Christmas is a time of year when we are overwhelmed with a festive flood of happy childhood memories. Our desperation to hold onto our 1980s yuletide recollections means that we do everything we can to continue the seasonal activities that we enjoyed taking part in over three decades ago. But below are 10 examples of certain Christmas traditions that the young people of today seem to have completely forgotten about.

10. Making a present wish list using the Argos and Index catalogue

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These days it’s much easier to use shopping apps to create our own easy to access, digital wish list, but we long for the days when we used good old paper shopping catalogues to communicate to our parents which of the latest toys, games and gadgets we hoped to find under our Christmas tree.

Perusing the pages of an Argos or Index catalogue truly was one of our favourite things to do as a 1980s Christmas approached, even though we were lucky to be gifted even ten percent of the items we had added to our extensive list of wants.

9. Putting up reams of foil decorations

Modern Christmas decorations are often modest affairs that don’t come close to replicating the crazy, colourful tinsel garlands that adorned our childhood house.

A 1980s property was often covered from top to bottom in cheap foil fire hazards that we absolutely loved as kids, but which looking back we concede may have looked slightly over the top.

8. Eating Jelly Fruit Slices and Turkish Delight

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They were usually purchased for parents or grandparents rather than for us or our siblings, but we can confirm that Jelly Slices tasted far more delicious than they looked.

Another succulent, seasonal treat that we don’t see as much as we used to is Turkish Delight, which was an annual purchase for thousands of mums during the 1980s.

7. Listening to classic festive pop music hits

A tradition we never fail to adhere to as the 25th of December approaches is listening to timeless seasonal pop hits whilst putting up our Christmas tree and decorations. This, in fairness, is one tradition that continues to this day, but you can’t deny a lot of musical Christmas crackers came out of the 80s.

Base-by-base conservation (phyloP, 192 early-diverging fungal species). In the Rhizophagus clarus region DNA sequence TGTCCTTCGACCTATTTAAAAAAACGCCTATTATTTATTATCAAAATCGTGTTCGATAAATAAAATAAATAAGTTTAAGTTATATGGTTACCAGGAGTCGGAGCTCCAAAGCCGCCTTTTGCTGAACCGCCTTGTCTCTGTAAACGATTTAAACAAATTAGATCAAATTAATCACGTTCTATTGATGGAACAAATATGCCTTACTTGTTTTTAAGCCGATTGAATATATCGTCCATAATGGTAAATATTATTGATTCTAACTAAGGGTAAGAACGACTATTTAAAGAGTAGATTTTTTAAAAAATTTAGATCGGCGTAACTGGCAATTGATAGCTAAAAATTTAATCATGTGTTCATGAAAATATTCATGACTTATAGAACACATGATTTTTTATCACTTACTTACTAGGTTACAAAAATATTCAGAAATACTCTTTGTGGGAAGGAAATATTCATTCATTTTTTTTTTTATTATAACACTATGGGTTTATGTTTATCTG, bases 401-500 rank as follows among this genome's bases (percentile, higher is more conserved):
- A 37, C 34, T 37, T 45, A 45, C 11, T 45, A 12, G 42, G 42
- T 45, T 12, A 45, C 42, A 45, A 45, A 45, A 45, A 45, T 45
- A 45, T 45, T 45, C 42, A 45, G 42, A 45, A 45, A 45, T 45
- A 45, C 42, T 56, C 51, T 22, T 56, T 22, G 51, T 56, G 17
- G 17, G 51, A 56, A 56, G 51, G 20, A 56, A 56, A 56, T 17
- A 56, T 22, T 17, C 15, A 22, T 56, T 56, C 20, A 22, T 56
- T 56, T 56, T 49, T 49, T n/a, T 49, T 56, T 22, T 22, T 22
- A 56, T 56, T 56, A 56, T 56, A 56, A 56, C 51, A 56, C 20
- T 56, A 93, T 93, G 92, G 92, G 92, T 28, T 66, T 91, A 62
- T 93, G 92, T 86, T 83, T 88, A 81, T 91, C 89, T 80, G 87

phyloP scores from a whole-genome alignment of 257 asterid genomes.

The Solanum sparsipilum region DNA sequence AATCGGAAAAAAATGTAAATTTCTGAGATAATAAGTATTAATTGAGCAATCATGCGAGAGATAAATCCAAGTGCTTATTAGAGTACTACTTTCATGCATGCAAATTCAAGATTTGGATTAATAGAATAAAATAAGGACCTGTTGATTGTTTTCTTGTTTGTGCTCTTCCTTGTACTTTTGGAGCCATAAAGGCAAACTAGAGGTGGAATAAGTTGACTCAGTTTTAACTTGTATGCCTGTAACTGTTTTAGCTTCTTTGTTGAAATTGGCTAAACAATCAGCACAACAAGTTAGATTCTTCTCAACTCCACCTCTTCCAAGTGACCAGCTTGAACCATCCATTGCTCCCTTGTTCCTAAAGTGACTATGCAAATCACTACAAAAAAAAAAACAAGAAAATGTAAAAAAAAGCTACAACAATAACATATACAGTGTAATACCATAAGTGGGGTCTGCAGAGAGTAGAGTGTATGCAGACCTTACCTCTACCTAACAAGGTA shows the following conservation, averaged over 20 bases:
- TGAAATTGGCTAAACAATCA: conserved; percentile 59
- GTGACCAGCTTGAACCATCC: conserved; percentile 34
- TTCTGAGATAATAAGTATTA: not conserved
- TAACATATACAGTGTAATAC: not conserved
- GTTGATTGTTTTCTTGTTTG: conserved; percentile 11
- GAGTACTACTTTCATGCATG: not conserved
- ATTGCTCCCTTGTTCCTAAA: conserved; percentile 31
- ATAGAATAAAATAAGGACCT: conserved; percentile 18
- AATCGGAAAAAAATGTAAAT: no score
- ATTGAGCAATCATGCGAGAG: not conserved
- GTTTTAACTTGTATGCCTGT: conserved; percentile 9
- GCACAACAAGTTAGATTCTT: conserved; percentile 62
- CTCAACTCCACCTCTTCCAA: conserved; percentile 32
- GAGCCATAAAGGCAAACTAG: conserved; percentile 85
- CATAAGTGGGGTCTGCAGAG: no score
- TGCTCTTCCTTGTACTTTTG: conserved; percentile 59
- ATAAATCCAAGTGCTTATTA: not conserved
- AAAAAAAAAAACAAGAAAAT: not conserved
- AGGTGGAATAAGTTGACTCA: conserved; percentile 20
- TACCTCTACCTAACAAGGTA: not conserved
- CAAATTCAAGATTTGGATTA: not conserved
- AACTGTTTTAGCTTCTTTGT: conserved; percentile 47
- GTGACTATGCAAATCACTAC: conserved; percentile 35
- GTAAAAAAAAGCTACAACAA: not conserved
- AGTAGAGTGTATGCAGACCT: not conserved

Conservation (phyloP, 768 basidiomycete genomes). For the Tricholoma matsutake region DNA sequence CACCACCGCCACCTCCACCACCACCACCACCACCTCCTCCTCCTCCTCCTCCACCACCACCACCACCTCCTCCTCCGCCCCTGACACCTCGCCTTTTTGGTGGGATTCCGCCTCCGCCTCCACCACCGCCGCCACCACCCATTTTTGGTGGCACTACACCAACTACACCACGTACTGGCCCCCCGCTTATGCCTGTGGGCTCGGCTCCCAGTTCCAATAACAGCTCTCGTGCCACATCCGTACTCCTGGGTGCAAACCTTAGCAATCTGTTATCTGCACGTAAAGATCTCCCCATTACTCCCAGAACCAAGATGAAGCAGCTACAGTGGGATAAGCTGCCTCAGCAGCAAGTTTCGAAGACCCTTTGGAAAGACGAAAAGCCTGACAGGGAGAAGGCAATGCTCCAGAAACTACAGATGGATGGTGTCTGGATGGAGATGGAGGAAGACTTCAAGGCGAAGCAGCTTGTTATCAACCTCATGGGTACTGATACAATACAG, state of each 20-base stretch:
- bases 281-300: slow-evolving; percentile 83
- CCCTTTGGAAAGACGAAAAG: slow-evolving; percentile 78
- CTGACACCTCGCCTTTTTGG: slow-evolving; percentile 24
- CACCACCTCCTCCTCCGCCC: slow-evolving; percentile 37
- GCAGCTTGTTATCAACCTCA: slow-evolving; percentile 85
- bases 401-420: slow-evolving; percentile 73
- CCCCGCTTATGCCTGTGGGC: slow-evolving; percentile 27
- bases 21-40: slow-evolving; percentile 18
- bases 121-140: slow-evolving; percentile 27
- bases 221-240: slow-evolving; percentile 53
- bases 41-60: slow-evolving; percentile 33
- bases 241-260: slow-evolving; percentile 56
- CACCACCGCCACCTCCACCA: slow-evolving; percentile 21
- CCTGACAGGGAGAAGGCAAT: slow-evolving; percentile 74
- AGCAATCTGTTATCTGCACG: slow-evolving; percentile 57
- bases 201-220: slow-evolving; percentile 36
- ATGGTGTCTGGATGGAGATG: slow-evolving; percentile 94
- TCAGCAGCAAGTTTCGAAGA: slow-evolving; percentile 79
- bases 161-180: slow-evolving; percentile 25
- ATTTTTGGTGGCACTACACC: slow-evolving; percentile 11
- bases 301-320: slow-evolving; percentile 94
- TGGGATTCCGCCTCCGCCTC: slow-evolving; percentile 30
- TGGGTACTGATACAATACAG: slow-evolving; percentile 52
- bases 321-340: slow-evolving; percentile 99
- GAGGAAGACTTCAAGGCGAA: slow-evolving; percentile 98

After all, the 80s gave us Last Christmas by Wham!, Merry Christmas Everyone by Shakin’ Stevens, Do They Know It’s Christmas by Live Aid, Mistletoe and Wine by Cliff Richard, 2000 Miles by The Pretenders and Fairytale of New York by The Pogues and Kirsty MacColl, and more besides.

6. Highlighting programmes in TV listings magazines

The ever increasing amount of streaming services means that deciding what to watch of an evening has never been more complicated, and the same also applies to our Christmas TV viewing.

During our childhood we only had to juggle four channels, and this seemingly simple task was made even easier by our yearly tradition of using a highlighter pen to mark which shows and films we wanted to watch over the festive period, giving a neon sheen to the pages of our parent’s Christmas edition of the Radio and TV Times.

5. Watching your local celebrity-starring Pantomime

Whilst pantomimes are still a popular pursuit during winter time, the amount of amazing celebrities that starred in them during our childhood made them absolutely essential viewing.

During the 1980s we were lucky enough to watch pantos that starred the terrifying Grotbags and the incredibly cute Sooty, Sweep and Soo.

4. Visiting your nearest toy superstore

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Online shopping has given us a convenient and often cheaper way to make our festive present purchases, but it can never replicate the joy we felt when visiting a real toy superstore as kids.

Seeing the row upon row of items stacked up high in our nearest Toys “R” Us store really got us in the mood to unwrap some brand new, exciting pressies on Christmas morning.

3. Making paper chains and snowflakes

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A cheaper Christmas decoration alternative during the 1980s involved making beautiful paper chains and snowflakes, which we would use to brighten up every corner of our house at the start of December.

Whilst there may be some families that have continued to partake in this wonderful winter tradition from yesteryear, it’s a Christmas craft activity that has largely been forgotten by many.

2. Cracking walnuts with a nutcracker

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Aside from the extremely generous amount of presents they would gift us, one of our strongest memories from visiting our grandparent’s house over the festive period involved shelling walnuts.

Crushing these oversized nuts with our granddad’s nutcracker made an incredibly satisfying sound, so despite us having absolutely no interest in eating the walnuts themselves, it was an activity that we were only too happy to partake in over and over again.

1. Listening to the radio to discover the Christmas number one

Streaming music services may give us instant access to the entire history of music in just one or two clicks, but it has all but put paid to one of the greatest Christmas traditions from our childhood.

Even when the number one spot was claimed by the wrong song (such as when Reet Petite by Jackie Wilson beat Caravan of Love by The Housemartins), intently listening to Radio 1’s Christmas Top 40 countdown was an annual tradition that we really, really miss.